LONDON — On Christmas Day, the 1980s pop icon George Michael was found dead inside his home in Oxfordshire, England.
The news was shocking, not just because the Grammy Award-winning artist was 53, but also because of the enormous impact he had on artists of his era and his lasting influence on some of today’s biggest pop stars.
Michael’s family issued a brief statement requesting privacy following his death. Others, however, shared stories that attested to his character and a career that resulted in the sale of over 100 million records — as well as numerous controversies.
“Devastating,” tweeted fellow 1980s pop star Boy George. “What a beautiful voice he had and his music will live on as a testament to his talent. I can’t believe he is gone.”
Early life and early fame
Michael was born Georgios Kyriacos Panayiotou in East Finchley, London, on June 25, 1963. The son of a Greek restaurateur, he grew up in Kingsbury, London, and met his Wham! partner, Andrew Ridgeley, while attending Bushey Meads School.
Michael began deejaying at local clubs and he and Ridgeley formed a short-lived band called The Executive. But it was their success with their duo group Wham! that skyrocketed them to fame in 1981. Their first album, “Fantastic,” hit number one on charts in 1983 with several hits including “Young Guns,” “Wham Rap!” and “Club Tropicana.”
The group’s second album, “Make It Big,” also achieved number one success in both the United Kingdom and in the United States with the hits “Wake Me Up Before You Go-Go,” “Freedom,” “Everything She Wants” and “Careless Whisper.”
Pop stardom prompts solo career
Michael became a solo artist in 1987. It was a career-defining year in which he released “Faith,” his chart-topping debut recording. It would go on to sell more than 25 million records worldwide. Michael also collaborated with Aretha Franklin on “I Knew You Were Waiting (For Me).” His duet with the iconic soulstress earned him his first Grammy Award.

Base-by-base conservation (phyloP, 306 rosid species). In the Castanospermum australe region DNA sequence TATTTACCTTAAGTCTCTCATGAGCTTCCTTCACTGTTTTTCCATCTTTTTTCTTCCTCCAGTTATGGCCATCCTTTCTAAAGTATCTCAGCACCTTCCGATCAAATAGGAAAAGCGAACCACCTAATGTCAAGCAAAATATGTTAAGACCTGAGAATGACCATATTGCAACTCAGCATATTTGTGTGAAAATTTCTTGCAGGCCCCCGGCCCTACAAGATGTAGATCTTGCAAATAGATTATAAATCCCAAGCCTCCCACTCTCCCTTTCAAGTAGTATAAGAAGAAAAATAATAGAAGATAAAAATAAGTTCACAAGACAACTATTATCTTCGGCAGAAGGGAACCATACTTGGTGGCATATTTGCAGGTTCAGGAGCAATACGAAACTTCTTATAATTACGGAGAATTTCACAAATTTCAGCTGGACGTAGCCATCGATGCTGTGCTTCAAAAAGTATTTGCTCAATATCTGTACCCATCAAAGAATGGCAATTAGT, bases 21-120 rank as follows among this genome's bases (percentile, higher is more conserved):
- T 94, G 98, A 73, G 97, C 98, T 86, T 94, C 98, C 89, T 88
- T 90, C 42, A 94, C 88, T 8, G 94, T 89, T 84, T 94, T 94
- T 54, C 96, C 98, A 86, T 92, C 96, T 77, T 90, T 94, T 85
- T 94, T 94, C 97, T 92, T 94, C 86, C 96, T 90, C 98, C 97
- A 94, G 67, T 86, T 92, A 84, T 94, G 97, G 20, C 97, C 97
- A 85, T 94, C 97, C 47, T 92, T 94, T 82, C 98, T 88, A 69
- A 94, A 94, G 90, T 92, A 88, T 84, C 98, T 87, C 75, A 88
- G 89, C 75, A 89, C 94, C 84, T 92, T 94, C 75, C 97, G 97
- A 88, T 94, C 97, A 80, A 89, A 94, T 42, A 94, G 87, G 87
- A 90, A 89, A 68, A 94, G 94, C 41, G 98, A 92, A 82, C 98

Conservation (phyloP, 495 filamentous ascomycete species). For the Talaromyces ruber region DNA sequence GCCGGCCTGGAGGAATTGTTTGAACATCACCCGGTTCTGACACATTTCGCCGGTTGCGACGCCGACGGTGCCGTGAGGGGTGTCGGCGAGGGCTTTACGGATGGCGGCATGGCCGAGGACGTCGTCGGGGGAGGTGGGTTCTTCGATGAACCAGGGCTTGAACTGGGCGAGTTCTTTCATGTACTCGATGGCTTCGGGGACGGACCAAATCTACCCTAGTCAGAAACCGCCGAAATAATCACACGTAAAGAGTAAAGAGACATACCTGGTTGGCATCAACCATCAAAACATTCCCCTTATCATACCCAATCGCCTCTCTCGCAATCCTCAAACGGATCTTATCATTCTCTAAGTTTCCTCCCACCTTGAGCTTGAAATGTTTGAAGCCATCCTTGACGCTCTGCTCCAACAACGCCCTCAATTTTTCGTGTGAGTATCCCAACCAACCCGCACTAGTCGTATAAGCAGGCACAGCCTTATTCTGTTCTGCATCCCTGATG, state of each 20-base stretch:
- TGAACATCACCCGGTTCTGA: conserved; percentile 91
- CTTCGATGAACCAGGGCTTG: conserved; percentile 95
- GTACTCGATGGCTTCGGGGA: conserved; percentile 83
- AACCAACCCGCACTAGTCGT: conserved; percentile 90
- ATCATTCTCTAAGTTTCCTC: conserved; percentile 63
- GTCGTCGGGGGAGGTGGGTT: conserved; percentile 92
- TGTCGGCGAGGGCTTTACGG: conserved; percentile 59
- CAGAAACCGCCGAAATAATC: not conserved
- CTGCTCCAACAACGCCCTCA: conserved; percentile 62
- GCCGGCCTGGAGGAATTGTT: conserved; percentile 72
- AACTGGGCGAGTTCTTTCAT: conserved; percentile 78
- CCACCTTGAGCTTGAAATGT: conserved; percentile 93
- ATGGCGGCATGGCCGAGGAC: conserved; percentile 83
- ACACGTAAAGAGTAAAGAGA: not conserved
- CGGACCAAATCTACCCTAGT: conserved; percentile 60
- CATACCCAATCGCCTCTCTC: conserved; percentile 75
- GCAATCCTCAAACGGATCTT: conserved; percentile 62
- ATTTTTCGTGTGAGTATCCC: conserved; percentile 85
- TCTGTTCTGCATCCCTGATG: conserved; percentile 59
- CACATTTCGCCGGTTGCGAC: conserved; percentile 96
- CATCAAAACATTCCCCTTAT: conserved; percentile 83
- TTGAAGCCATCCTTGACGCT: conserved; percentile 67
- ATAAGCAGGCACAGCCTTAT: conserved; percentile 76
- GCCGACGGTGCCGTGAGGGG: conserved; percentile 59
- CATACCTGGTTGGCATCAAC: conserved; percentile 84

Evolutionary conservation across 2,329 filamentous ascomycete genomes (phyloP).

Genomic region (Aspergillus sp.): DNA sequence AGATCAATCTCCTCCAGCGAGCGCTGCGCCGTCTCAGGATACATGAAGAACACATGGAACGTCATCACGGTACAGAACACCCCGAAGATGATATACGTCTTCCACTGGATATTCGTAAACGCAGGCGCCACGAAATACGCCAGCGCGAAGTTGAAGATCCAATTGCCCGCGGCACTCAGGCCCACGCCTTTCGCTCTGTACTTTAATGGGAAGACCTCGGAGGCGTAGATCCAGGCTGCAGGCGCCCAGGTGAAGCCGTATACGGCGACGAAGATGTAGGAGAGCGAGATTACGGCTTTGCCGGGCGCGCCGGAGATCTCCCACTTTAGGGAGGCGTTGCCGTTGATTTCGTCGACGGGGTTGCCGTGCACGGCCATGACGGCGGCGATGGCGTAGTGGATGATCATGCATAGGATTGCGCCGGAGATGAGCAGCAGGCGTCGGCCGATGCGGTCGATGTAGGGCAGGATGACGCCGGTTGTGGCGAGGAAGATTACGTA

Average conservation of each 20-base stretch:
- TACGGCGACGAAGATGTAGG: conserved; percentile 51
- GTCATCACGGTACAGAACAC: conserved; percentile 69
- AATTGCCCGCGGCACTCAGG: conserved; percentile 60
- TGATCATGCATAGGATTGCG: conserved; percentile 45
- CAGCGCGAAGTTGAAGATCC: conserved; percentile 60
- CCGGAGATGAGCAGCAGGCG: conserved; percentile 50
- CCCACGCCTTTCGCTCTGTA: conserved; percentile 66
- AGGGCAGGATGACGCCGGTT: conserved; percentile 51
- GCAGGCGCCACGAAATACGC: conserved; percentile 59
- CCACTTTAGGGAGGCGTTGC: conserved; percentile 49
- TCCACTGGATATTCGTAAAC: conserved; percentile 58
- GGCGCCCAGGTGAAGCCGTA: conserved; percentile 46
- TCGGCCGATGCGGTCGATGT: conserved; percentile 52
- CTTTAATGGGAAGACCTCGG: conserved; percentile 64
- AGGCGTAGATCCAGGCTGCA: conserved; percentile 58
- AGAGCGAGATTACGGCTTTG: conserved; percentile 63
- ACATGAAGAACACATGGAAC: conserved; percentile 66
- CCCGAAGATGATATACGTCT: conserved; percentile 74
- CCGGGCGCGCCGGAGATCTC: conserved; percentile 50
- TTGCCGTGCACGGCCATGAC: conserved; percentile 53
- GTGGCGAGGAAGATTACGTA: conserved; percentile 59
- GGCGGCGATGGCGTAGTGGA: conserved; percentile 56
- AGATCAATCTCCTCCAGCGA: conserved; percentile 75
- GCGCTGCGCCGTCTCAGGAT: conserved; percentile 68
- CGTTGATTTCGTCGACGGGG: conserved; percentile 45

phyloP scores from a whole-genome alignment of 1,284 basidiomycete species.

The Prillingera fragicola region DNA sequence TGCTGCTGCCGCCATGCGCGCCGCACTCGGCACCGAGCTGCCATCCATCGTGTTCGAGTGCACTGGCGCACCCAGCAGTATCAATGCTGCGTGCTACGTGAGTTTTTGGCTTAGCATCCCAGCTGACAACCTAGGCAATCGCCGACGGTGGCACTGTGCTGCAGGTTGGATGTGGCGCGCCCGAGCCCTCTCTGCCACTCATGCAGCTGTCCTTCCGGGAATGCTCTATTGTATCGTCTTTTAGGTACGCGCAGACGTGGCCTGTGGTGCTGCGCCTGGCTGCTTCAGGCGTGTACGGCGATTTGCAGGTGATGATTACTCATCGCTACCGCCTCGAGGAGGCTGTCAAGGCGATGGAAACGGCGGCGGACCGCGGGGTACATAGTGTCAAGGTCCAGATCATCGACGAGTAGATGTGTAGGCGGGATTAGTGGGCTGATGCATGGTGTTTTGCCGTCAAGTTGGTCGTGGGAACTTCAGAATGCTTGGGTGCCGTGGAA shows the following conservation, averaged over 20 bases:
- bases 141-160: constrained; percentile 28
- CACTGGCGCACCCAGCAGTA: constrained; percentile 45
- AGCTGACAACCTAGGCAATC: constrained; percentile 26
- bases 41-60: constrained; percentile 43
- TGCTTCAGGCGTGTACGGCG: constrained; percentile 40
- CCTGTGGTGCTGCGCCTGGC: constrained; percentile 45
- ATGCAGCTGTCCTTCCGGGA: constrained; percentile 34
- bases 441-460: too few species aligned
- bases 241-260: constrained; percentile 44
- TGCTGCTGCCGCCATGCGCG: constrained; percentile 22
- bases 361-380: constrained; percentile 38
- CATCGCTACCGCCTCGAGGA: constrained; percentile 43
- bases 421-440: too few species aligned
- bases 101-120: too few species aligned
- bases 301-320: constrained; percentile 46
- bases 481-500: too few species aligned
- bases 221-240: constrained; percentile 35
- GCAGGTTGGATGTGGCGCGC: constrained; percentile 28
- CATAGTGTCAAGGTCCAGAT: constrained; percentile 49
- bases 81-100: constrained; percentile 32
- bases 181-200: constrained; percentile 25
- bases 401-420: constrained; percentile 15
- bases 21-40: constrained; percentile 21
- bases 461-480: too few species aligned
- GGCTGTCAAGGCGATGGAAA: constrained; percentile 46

Two years later, Michael would receive a second Grammy for “Faith” in the Album of the Year category.
His songs, popular as they were for their sexual themes, were at times considered controversial. His 1987 single, “I Want Your Sex,” climbed the charts but would be banned by many radio stations due to its explicit lyrics.
His follow-up solo record, “Listen Without Prejudice Vol. 1,” debuted in 1990, outselling “Faith” in the United Kingdom. It was a star-studded affair in which Michael enlisted models Naomi Campbell, Linda Evangelista, Christy Turlington, Tatjana Patitz and Cindy Crawford as stars of the music video for the song, “Freedom ’90.”
However, the record would prompt a bitter legal battle with Sony over the album’s promotion. Michael had sought to limit the degree to which he was marketed as a sex symbol, but when he tried to do so, he alleged that the record label scaled back marketing efforts — resulting in lower sales. After a judge rejected his effort to end his contract, the singer claimed that his dilemma amounted to “professional slavery.”
Since the early 90s, Michael has released six more albums, including his successful greatest hits album, “Ladies & Gentlemen,” ending with his final release, the 2014 live album, “Symphonica.” His career, which spanned more than 30 years, featured collaborations with some of the world’s top artists including Paul McCartney, Elton John and Mary J. Blige.